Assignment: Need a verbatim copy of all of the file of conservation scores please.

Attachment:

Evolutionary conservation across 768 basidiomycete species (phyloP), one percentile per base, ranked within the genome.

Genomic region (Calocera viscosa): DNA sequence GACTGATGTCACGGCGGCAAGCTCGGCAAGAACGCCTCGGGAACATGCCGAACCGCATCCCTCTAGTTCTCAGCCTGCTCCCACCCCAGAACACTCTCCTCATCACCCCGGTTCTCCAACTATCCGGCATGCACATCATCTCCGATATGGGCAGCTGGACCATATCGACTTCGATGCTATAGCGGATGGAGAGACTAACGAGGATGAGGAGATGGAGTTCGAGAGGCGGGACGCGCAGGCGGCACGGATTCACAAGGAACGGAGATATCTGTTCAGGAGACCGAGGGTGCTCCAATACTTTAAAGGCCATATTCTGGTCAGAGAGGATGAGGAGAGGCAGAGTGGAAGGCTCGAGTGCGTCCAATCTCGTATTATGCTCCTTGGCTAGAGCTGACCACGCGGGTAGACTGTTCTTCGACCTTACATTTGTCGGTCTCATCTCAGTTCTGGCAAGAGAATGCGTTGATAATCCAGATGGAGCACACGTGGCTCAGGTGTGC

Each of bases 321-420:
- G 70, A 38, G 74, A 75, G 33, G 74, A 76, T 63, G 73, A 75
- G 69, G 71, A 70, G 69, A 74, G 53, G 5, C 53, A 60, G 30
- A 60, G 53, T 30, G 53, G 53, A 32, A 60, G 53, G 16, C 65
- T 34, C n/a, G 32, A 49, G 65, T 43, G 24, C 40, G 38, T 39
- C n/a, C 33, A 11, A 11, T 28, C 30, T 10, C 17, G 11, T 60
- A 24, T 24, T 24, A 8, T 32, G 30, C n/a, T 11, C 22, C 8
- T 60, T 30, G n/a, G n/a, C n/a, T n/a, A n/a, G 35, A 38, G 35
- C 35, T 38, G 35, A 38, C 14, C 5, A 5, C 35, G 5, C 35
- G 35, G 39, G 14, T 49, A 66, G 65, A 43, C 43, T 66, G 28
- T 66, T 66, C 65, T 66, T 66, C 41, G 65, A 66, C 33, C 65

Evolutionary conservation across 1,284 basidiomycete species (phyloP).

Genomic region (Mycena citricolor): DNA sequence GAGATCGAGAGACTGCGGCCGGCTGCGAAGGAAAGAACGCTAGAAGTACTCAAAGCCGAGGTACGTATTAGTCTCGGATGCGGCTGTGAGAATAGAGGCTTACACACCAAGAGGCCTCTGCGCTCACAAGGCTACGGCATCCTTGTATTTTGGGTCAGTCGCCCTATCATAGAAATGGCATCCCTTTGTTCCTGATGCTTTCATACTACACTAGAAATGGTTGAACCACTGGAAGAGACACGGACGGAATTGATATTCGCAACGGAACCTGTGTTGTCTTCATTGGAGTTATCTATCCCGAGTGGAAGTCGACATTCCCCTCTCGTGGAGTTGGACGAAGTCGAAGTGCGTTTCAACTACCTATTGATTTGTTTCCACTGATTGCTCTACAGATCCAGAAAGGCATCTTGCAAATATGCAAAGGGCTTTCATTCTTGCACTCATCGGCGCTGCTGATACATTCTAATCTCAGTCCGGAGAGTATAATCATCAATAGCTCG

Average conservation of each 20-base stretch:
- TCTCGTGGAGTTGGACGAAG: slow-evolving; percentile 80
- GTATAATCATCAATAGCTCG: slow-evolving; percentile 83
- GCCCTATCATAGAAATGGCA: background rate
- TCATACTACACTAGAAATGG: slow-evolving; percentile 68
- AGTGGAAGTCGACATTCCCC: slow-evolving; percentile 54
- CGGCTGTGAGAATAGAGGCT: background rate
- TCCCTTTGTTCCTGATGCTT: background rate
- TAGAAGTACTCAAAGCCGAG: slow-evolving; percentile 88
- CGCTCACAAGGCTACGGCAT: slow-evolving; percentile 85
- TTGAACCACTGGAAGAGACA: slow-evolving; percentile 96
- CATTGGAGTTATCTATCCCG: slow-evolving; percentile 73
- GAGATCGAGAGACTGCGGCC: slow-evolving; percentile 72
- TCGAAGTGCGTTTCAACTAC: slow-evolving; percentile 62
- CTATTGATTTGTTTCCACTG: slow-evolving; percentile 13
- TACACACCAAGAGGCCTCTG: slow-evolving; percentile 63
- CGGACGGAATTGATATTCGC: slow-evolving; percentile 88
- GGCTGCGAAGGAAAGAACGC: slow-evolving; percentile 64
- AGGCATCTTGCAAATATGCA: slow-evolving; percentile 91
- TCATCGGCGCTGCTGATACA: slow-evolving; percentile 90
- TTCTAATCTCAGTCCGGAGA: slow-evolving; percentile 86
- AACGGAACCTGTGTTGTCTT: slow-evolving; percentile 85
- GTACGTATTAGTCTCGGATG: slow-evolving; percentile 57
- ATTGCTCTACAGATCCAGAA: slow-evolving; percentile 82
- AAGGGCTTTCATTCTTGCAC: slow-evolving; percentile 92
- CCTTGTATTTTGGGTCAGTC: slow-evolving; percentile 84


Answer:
Evolutionary conservation across 768 basidiomycete species (phyloP), one percentile per base, ranked within the genome.

Genomic region (Calocera viscosa): DNA sequence GACTGATGTCACGGCGGCAAGCTCGGCAAGAACGCCTCGGGAACATGCCGAACCGCATCCCTCTAGTTCTCAGCCTGCTCCCACCCCAGAACACTCTCCTCATCACCCCGGTTCTCCAACTATCCGGCATGCACATCATCTCCGATATGGGCAGCTGGACCATATCGACTTCGATGCTATAGCGGATGGAGAGACTAACGAGGATGAGGAGATGGAGTTCGAGAGGCGGGACGCGCAGGCGGCACGGATTCACAAGGAACGGAGATATCTGTTCAGGAGACCGAGGGTGCTCCAATACTTTAAAGGCCATATTCTGGTCAGAGAGGATGAGGAGAGGCAGAGTGGAAGGCTCGAGTGCGTCCAATCTCGTATTATGCTCCTTGGCTAGAGCTGACCACGCGGGTAGACTGTTCTTCGACCTTACATTTGTCGGTCTCATCTCAGTTCTGGCAAGAGAATGCGTTGATAATCCAGATGGAGCACACGTGGCTCAGGTGTGC

Each of bases 321-420:
- G 70, A 38, G 74, A 75, G 33, G 74, A 76, T 63, G 73, A 75
- G 69, G 71, A 70, G 69, A 74, G 53, G 5, C 53, A 60, G 30
- A 60, G 53, T 30, G 53, G 53, A 32, A 60, G 53, G 16, C 65
- T 34, C n/a, G 32, A 49, G 65, T 43, G 24, C 40, G 38, T 39
- C n/a, C 33, A 11, A 11, T 28, C 30, T 10, C 17, G 11, T 60
- A 24, T 24, T 24, A 8, T 32, G 30, C n/a, T 11, C 22, C 8
- T 60, T 30, G n/a, G n/a, C n/a, T n/a, A n/a, G 35, A 38, G 35
- C 35, T 38, G 35, A 38, C 14, C 5, A 5, C 35, G 5, C 35
- G 35, G 39, G 14, T 49, A 66, G 65, A 43, C 43, T 66, G 28
- T 66, T 66, C 65, T 66, T 66, C 41, G 65, A 66, C 33, C 65

Evolutionary conservation across 1,284 basidiomycete species (phyloP).

Genomic region (Mycena citricolor): DNA sequence GAGATCGAGAGACTGCGGCCGGCTGCGAAGGAAAGAACGCTAGAAGTACTCAAAGCCGAGGTACGTATTAGTCTCGGATGCGGCTGTGAGAATAGAGGCTTACACACCAAGAGGCCTCTGCGCTCACAAGGCTACGGCATCCTTGTATTTTGGGTCAGTCGCCCTATCATAGAAATGGCATCCCTTTGTTCCTGATGCTTTCATACTACACTAGAAATGGTTGAACCACTGGAAGAGACACGGACGGAATTGATATTCGCAACGGAACCTGTGTTGTCTTCATTGGAGTTATCTATCCCGAGTGGAAGTCGACATTCCCCTCTCGTGGAGTTGGACGAAGTCGAAGTGCGTTTCAACTACCTATTGATTTGTTTCCACTGATTGCTCTACAGATCCAGAAAGGCATCTTGCAAATATGCAAAGGGCTTTCATTCTTGCACTCATCGGCGCTGCTGATACATTCTAATCTCAGTCCGGAGAGTATAATCATCAATAGCTCG

Average conservation of each 20-base stretch:
- TCTCGTGGAGTTGGACGAAG: slow-evolving; percentile 80
- GTATAATCATCAATAGCTCG: slow-evolving; percentile 83
- GCCCTATCATAGAAATGGCA: background rate
- TCATACTACACTAGAAATGG: slow-evolving; percentile 68
- AGTGGAAGTCGACATTCCCC: slow-evolving; percentile 54
- CGGCTGTGAGAATAGAGGCT: background rate
- TCCCTTTGTTCCTGATGCTT: background rate
- TAGAAGTACTCAAAGCCGAG: slow-evolving; percentile 88
- CGCTCACAAGGCTACGGCAT: slow-evolving; percentile 85
- TTGAACCACTGGAAGAGACA: slow-evolving; percentile 96
- CATTGGAGTTATCTATCCCG: slow-evolving; percentile 73
- GAGATCGAGAGACTGCGGCC: slow-evolving; percentile 72
- TCGAAGTGCGTTTCAACTAC: slow-evolving; percentile 62
- CTATTGATTTGTTTCCACTG: slow-evolving; percentile 13
- TACACACCAAGAGGCCTCTG: slow-evolving; percentile 63
- CGGACGGAATTGATATTCGC: slow-evolving; percentile 88
- GGCTGCGAAGGAAAGAACGC: slow-evolving; percentile 64
- AGGCATCTTGCAAATATGCA: slow-evolving; percentile 91
- TCATCGGCGCTGCTGATACA: slow-evolving; percentile 90
- TTCTAATCTCAGTCCGGAGA: slow-evolving; percentile 86
- AACGGAACCTGTGTTGTCTT: slow-evolving; percentile 85
- GTACGTATTAGTCTCGGATG: slow-evolving; percentile 57
- ATTGCTCTACAGATCCAGAA: slow-evolving; percentile 82
- AAGGGCTTTCATTCTTGCAC: slow-evolving; percentile 92
- CCTTGTATTTTGGGTCAGTC: slow-evolving; percentile 84